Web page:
Metro-Goldwyn-Mayer, back in the day, boasted that they had "more stars than there are in heaven," and they weren't far from wrong. More than any other studio from the Old Hollywood era, perhaps, MGM epitomized the glamour and the spectacle of American movies, and the crafting of stars was a huge part of their success.There's a quote attributed to MGM head Louis B. Mayer - the second "M" in "MGM" - that I find quite illuminating:The idea of a star being born is bush-wah. A star is made, created; carefull... read more »

The films of John Ford... in haiku

The Grapes of Wrath Moving to Cali, No one gives Fonda a break. Bad times? He'll be there! How Green Was My Valley That's right, it beat Kane, But it's an excellent film, So get over it! The Searchers A word to the wise: If the goal ain't worth the search, it is not to blame. The Man Who Shot Liberty Valance Legend? Or the facts? In this information age, The former's losing. ------------------- Previously: The films of Howard Hawks... in limericks read more »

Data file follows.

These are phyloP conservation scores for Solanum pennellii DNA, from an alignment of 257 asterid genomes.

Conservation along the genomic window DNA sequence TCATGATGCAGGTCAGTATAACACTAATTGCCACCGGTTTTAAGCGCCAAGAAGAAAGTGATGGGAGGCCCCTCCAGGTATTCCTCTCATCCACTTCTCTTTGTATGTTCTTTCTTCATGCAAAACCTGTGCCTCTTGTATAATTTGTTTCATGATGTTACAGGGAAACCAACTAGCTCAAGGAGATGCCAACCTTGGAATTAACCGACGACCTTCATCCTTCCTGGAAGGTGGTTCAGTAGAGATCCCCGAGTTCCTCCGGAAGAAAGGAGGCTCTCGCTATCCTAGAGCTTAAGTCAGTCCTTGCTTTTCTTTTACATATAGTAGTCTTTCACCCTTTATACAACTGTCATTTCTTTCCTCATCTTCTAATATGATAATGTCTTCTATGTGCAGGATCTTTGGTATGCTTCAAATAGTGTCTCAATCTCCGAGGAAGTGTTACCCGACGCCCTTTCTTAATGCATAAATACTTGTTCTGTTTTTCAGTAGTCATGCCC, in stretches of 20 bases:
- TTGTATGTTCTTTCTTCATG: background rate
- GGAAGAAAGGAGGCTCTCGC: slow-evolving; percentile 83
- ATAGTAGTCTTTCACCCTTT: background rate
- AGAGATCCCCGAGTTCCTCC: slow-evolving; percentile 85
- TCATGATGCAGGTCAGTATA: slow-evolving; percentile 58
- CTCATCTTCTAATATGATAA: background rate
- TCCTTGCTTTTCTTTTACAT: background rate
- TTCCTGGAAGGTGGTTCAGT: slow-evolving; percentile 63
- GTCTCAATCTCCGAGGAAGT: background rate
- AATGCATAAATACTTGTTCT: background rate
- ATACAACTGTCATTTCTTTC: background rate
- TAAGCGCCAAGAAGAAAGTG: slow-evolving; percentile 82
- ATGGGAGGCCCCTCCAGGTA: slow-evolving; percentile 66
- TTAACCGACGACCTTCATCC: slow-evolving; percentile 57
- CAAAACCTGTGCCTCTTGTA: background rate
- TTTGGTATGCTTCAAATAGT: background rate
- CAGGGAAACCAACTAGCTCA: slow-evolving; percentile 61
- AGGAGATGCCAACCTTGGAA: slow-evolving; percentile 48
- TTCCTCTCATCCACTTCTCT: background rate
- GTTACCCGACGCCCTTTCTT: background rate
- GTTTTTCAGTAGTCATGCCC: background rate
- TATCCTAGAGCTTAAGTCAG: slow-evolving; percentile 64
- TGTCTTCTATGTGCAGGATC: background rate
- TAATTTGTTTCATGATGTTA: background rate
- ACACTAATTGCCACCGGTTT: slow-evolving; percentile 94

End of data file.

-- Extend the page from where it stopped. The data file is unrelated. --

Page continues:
Cecil B. DeMille

Did you knowThe Ten Commandmentshas aired on TV every year since 1973? That's almost my entire lifetime! My family and I would watch it when I was a kid, but as a grown-up, and a film blogger, I can look at it with an appreciation I didn't have then, now that I know who Anne Baxter and Edward G. Robinson and Yvonne DeCarlo and Judith Anderson and Vincent Price and Woody Strode are, along with Chuck Heston and Yul Brynner.I imagine that most people tuning in to ABC to watch aren't film nerds, though. I've... read more »

Watch on the Rhine